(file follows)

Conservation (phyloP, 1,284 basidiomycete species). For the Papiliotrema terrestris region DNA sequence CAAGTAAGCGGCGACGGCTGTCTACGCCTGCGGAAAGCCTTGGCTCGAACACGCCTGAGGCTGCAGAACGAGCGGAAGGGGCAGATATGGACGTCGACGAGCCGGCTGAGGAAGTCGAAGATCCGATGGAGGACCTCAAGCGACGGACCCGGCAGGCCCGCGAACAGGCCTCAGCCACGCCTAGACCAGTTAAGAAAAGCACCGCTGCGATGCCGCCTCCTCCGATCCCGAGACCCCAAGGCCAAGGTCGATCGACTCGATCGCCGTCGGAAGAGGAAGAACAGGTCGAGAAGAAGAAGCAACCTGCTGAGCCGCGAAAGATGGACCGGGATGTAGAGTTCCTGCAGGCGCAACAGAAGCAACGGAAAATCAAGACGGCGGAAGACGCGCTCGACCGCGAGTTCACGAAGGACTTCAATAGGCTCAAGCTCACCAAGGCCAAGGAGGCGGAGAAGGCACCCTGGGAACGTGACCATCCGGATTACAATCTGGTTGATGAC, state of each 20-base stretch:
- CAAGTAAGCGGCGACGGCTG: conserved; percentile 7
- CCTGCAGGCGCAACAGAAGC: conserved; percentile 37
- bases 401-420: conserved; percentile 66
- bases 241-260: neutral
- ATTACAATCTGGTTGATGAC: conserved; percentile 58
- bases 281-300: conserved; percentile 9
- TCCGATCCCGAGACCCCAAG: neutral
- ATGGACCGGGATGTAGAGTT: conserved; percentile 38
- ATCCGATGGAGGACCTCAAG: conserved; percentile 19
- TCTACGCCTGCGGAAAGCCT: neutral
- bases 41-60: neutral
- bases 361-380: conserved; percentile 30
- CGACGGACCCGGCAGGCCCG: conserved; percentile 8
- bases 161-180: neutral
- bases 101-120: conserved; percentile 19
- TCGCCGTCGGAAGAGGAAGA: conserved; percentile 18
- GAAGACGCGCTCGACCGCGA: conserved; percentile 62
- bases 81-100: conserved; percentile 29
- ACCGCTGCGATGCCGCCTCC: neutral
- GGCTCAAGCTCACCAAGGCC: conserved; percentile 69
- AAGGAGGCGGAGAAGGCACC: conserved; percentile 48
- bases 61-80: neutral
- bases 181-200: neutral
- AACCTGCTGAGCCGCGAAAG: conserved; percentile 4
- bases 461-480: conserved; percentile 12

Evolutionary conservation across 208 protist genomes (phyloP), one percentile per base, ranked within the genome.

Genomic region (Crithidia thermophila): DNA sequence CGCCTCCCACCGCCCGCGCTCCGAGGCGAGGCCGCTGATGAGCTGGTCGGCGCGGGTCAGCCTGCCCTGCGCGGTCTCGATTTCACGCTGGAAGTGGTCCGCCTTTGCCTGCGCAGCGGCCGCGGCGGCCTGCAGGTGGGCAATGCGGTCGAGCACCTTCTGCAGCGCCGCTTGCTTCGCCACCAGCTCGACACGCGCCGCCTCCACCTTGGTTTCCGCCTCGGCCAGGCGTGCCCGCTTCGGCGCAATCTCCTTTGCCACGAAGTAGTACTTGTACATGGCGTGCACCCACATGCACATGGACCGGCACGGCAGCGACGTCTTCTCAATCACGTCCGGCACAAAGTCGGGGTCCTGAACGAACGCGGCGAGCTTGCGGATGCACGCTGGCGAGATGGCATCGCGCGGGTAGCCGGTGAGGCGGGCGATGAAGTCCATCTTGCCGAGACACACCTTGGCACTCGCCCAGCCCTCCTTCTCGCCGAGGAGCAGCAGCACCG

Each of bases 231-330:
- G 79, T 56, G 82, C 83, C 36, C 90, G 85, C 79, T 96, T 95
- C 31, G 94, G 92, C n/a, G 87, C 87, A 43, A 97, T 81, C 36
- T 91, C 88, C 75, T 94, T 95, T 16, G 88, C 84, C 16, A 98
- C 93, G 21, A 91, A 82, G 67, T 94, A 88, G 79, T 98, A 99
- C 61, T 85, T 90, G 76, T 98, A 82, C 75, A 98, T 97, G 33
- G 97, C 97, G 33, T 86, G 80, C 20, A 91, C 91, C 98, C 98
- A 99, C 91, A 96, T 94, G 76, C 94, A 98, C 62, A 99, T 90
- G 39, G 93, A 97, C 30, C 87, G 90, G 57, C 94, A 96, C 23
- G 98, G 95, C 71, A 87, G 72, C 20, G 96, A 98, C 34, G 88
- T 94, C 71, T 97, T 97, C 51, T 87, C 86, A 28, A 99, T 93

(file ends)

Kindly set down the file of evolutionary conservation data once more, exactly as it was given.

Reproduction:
Conservation (phyloP, 1,284 basidiomycete species). For the Papiliotrema terrestris region DNA sequence CAAGTAAGCGGCGACGGCTGTCTACGCCTGCGGAAAGCCTTGGCTCGAACACGCCTGAGGCTGCAGAACGAGCGGAAGGGGCAGATATGGACGTCGACGAGCCGGCTGAGGAAGTCGAAGATCCGATGGAGGACCTCAAGCGACGGACCCGGCAGGCCCGCGAACAGGCCTCAGCCACGCCTAGACCAGTTAAGAAAAGCACCGCTGCGATGCCGCCTCCTCCGATCCCGAGACCCCAAGGCCAAGGTCGATCGACTCGATCGCCGTCGGAAGAGGAAGAACAGGTCGAGAAGAAGAAGCAACCTGCTGAGCCGCGAAAGATGGACCGGGATGTAGAGTTCCTGCAGGCGCAACAGAAGCAACGGAAAATCAAGACGGCGGAAGACGCGCTCGACCGCGAGTTCACGAAGGACTTCAATAGGCTCAAGCTCACCAAGGCCAAGGAGGCGGAGAAGGCACCCTGGGAACGTGACCATCCGGATTACAATCTGGTTGATGAC, state of each 20-base stretch:
- CAAGTAAGCGGCGACGGCTG: conserved; percentile 7
- CCTGCAGGCGCAACAGAAGC: conserved; percentile 37
- bases 401-420: conserved; percentile 66
- bases 241-260: neutral
- ATTACAATCTGGTTGATGAC: conserved; percentile 58
- bases 281-300: conserved; percentile 9
- TCCGATCCCGAGACCCCAAG: neutral
- ATGGACCGGGATGTAGAGTT: conserved; percentile 38
- ATCCGATGGAGGACCTCAAG: conserved; percentile 19
- TCTACGCCTGCGGAAAGCCT: neutral
- bases 41-60: neutral
- bases 361-380: conserved; percentile 30
- CGACGGACCCGGCAGGCCCG: conserved; percentile 8
- bases 161-180: neutral
- bases 101-120: conserved; percentile 19
- TCGCCGTCGGAAGAGGAAGA: conserved; percentile 18
- GAAGACGCGCTCGACCGCGA: conserved; percentile 62
- bases 81-100: conserved; percentile 29
- ACCGCTGCGATGCCGCCTCC: neutral
- GGCTCAAGCTCACCAAGGCC: conserved; percentile 69
- AAGGAGGCGGAGAAGGCACC: conserved; percentile 48
- bases 61-80: neutral
- bases 181-200: neutral
- AACCTGCTGAGCCGCGAAAG: conserved; percentile 4
- bases 461-480: conserved; percentile 12

Evolutionary conservation across 208 protist genomes (phyloP), one percentile per base, ranked within the genome.

Genomic region (Crithidia thermophila): DNA sequence CGCCTCCCACCGCCCGCGCTCCGAGGCGAGGCCGCTGATGAGCTGGTCGGCGCGGGTCAGCCTGCCCTGCGCGGTCTCGATTTCACGCTGGAAGTGGTCCGCCTTTGCCTGCGCAGCGGCCGCGGCGGCCTGCAGGTGGGCAATGCGGTCGAGCACCTTCTGCAGCGCCGCTTGCTTCGCCACCAGCTCGACACGCGCCGCCTCCACCTTGGTTTCCGCCTCGGCCAGGCGTGCCCGCTTCGGCGCAATCTCCTTTGCCACGAAGTAGTACTTGTACATGGCGTGCACCCACATGCACATGGACCGGCACGGCAGCGACGTCTTCTCAATCACGTCCGGCACAAAGTCGGGGTCCTGAACGAACGCGGCGAGCTTGCGGATGCACGCTGGCGAGATGGCATCGCGCGGGTAGCCGGTGAGGCGGGCGATGAAGTCCATCTTGCCGAGACACACCTTGGCACTCGCCCAGCCCTCCTTCTCGCCGAGGAGCAGCAGCACCG

Each of bases 231-330:
- G 79, T 56, G 82, C 83, C 36, C 90, G 85, C 79, T 96, T 95
- C 31, G 94, G 92, C n/a, G 87, C 87, A 43, A 97, T 81, C 36
- T 91, C 88, C 75, T 94, T 95, T 16, G 88, C 84, C 16, A 98
- C 93, G 21, A 91, A 82, G 67, T 94, A 88, G 79, T 98, A 99
- C 61, T 85, T 90, G 76, T 98, A 82, C 75, A 98, T 97, G 33
- G 97, C 97, G 33, T 86, G 80, C 20, A 91, C 91, C 98, C 98
- A 99, C 91, A 96, T 94, G 76, C 94, A 98, C 62, A 99, T 90
- G 39, G 93, A 97, C 30, C 87, G 90, G 57, C 94, A 96, C 23
- G 98, G 95, C 71, A 87, G 72, C 20, G 96, A 98, C 34, G 88
- T 94, C 71, T 97, T 97, C 51, T 87, C 86, A 28, A 99, T 93